Does indirect exposure to maternally ingested AEDs lead to symptomatic effects in the newborn?

We defined pertinent symptomatic effects as those likely attributable to the AED (e.g., withdrawal, inconsolable fussiness, excessive sedation, lethargy). We searched for controlled studies comparing the frequency of such symptoms in the newborns of WWE on AEDs to WWE not on AEDs. No articles were identified.

Conclusion

There is no evidence to determine if indirect exposure to maternally ingested AEDs has symptomatic effects on the newborns of WWE.

Recommendation

None (Level U).

Clinical context

Certainly many of the AEDs cross through the placenta or into breast milk in measurable concentrations, with some meaningful differences in AEDs, particularly for breast-milk transfer. The clinical consequences for the newborn of ingesting AEDs via breast milk remain sorely underexplored and will continue to produce anxiety in WWE bearing children and all who care for these clinical dyads.

For each of the AEDs, does pregnancy cause a change in the levels of the medication or clearance of the medication?

Articles were included in the analysis if the investigators compared preconception and postpartum AED levels. Articles were classified according to the AAN prognostic classification of evidence scheme (see Appendix e-4b). Using this scheme, pregnancy was considered the predictor, and a change in serum drug levels or drug clearance was considered the outcome.

Serum AED level assays were considered an objective outcome. However, other concerns about the assay’s technical reliability and margin of error were considered as potential sources of bias, and studies were downgraded accordingly. Trough sampling was not a requirement, but inconsistent times of sampling resulted in downgrading. Postpartum values >6 weeks were also accepted as an estimate for nonpregnant baseline. Changes in AED levels in WWE on polytherapy were accepted if it was clearly stated that other AED doses were kept the same. Articles that included WWE on polytherapy were downgraded.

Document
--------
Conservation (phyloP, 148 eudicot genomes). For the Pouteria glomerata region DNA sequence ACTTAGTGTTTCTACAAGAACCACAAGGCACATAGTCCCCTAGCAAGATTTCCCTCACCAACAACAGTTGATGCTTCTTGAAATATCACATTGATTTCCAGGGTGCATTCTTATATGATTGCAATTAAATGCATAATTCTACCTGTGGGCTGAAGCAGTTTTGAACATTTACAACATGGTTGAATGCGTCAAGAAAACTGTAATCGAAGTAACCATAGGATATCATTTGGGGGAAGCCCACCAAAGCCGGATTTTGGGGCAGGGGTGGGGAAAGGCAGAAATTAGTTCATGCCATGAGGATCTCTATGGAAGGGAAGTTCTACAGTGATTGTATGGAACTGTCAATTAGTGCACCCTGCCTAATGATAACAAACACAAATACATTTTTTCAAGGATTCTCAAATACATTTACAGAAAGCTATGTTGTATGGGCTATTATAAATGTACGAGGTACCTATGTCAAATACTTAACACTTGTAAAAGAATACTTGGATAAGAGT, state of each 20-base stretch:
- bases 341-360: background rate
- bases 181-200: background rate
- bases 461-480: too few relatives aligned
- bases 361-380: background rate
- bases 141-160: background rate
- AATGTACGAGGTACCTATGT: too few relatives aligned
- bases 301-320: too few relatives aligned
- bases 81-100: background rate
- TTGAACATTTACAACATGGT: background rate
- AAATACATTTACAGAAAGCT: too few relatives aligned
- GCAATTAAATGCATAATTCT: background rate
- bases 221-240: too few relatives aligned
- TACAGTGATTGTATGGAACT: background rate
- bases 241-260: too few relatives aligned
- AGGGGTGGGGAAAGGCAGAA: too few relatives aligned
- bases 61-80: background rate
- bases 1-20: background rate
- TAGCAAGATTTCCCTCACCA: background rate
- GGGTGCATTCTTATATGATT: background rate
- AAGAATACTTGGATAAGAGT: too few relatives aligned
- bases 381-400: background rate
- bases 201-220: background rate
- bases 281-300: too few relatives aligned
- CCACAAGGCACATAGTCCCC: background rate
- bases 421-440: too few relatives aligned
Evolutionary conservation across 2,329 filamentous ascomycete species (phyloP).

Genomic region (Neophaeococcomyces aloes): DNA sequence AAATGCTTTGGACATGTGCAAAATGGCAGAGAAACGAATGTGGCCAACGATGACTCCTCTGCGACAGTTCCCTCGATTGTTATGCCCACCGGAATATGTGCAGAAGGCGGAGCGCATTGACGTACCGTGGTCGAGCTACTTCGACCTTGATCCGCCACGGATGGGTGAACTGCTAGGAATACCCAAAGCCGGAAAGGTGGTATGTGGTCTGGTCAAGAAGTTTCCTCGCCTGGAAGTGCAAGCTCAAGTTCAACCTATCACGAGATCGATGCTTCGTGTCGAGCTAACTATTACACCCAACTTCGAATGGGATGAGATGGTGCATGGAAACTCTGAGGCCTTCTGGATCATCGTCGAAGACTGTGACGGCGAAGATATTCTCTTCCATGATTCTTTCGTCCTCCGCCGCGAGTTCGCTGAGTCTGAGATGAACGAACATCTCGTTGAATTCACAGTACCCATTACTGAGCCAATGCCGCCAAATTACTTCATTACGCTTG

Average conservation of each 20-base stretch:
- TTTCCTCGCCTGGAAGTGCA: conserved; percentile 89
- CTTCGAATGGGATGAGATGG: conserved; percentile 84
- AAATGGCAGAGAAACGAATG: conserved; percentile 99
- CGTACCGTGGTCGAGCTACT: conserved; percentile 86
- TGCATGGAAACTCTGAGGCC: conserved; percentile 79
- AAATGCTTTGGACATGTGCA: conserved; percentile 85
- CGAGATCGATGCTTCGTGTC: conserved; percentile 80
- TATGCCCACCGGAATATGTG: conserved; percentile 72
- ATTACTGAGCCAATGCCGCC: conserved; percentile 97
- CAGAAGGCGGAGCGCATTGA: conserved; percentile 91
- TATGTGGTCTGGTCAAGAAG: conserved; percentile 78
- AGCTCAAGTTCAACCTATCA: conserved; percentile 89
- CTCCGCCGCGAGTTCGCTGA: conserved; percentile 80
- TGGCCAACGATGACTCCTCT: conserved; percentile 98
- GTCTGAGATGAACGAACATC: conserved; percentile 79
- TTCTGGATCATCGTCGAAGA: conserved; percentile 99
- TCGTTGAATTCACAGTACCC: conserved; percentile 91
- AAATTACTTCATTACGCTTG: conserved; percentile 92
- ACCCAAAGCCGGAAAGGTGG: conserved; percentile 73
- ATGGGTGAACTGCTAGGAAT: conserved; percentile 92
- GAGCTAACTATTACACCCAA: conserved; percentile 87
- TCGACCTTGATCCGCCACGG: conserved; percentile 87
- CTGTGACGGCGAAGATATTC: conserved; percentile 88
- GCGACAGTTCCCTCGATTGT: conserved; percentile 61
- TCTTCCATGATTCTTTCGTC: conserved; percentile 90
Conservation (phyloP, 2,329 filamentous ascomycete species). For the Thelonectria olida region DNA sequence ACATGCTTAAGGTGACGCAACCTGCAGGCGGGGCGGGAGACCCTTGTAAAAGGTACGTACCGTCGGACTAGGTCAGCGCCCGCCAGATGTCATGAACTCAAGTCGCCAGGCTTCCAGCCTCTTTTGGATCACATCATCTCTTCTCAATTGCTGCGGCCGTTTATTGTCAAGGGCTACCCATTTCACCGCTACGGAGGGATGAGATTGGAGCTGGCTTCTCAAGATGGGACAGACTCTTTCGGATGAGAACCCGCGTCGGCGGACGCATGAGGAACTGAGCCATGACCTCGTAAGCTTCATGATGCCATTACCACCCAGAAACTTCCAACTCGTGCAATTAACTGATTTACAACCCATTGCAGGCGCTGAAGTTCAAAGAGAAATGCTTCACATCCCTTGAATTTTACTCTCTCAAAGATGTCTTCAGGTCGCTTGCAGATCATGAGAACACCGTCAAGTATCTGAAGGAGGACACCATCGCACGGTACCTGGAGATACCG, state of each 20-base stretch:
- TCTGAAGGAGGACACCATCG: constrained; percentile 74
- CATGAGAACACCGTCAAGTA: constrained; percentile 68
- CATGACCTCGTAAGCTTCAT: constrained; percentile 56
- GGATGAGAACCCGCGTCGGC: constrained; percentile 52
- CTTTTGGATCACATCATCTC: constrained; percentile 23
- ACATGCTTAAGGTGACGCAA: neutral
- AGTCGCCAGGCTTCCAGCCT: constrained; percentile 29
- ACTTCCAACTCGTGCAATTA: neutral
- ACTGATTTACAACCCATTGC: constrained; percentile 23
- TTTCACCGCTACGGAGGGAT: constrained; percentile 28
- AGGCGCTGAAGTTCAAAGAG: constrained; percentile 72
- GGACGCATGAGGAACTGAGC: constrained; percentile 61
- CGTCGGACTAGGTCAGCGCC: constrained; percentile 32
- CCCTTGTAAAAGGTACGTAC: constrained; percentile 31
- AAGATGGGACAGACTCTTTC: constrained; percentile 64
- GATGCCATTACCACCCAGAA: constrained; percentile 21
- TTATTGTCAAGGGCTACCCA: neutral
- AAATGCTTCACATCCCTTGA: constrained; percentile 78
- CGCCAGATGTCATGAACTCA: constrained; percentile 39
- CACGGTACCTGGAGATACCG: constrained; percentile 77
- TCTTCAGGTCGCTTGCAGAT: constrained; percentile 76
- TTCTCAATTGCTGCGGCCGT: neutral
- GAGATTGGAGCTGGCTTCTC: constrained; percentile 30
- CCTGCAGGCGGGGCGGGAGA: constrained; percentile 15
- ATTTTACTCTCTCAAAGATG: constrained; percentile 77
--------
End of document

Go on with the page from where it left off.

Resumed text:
No specific magnitude of change in AED level or clearance was required to be considered clinically important. However, the panel looked for evidence that an increase in seizure frequency was associated with a pregnancy-related decrease in AED levels.

Thirty-one relevant articles were identified by the literature search. In addition, three articles published before 1985 were included in the analysis because they provided the only available information regarding some of the older AEDs. This was considered acceptable because the technology of AED level assays has been stable for decades. Three articles were classified as Class I, five were Class II, and 23 were Class III. For each AED, only the articles with the lowest risk of bias contributing to the conclusions are included in the evidence tables (see Table e-4–e-8).

Lamotrigine

One Class I study (Pennell et al., 2008) showed that both lamotrigine total and free clearance increased throughout pregnancy, with a peak of 94% (total) and 89% (free) in the third trimester. It is important to note that seizure frequency increased when the lamotrigine level decreased to 65% of the preconceptional individualized target lamotrigine concentration. Two Class II studies (Tran et al., 2002; Pennell et al., 2004) also showed an increase in the lamotrigine clearance. One study (Tran et al., 2002) showed >65% increase in clearance between prepregnancy baseline and the second and third trimesters. The second study (Pennell et al., 2004) showed that lamotrigine clearance increased until 32 weeks of gestation, with a peak of 230% above prepregnancy baseline. All three of these studies showed substantial variability between individuals in the magnitude of the enhanced lamotrigine clearance.

Conclusion. Pregnancy probably causes an increase in the clearance and a decrease in the level of lamotrigine during pregnancy. The decrease in lamotrigine level is associated with an increase in seizure frequency (one Class I and two Class II studies).

Carbamazepine

One Class I study (Tomson et al., 1994) of 35 women taking carbamazepine during pregnancy showed that total concentration of carbamazepine decreased by 9% in the second trimester and 12% in the third trimester compared to baseline. However, free carbamazepine levels did not change significantly during pregnancy compared to baseline. Carbamazepine–epoxide concentrations, total and free, did not change. Two Class III studies (Battino et al., 1985; Bernus et al., 1995) showed slightly increased clearance (10–27.5%) during pregnancy, but one was confounded by findings only in women on polytherapy with enzyme-inducing AEDs (Bernus et al., 1995). One study (Battino et al., 1985) showed increased carbamazepine–epoxide levels and increased epoxide-to-carbamazepine ratios during pregnancy.

Conclusion. Pregnancy probably causes a small decrease in concentration of carbamazepine (9% in second trimester and 12% in third trimester) (one Class I study).

Phenytoin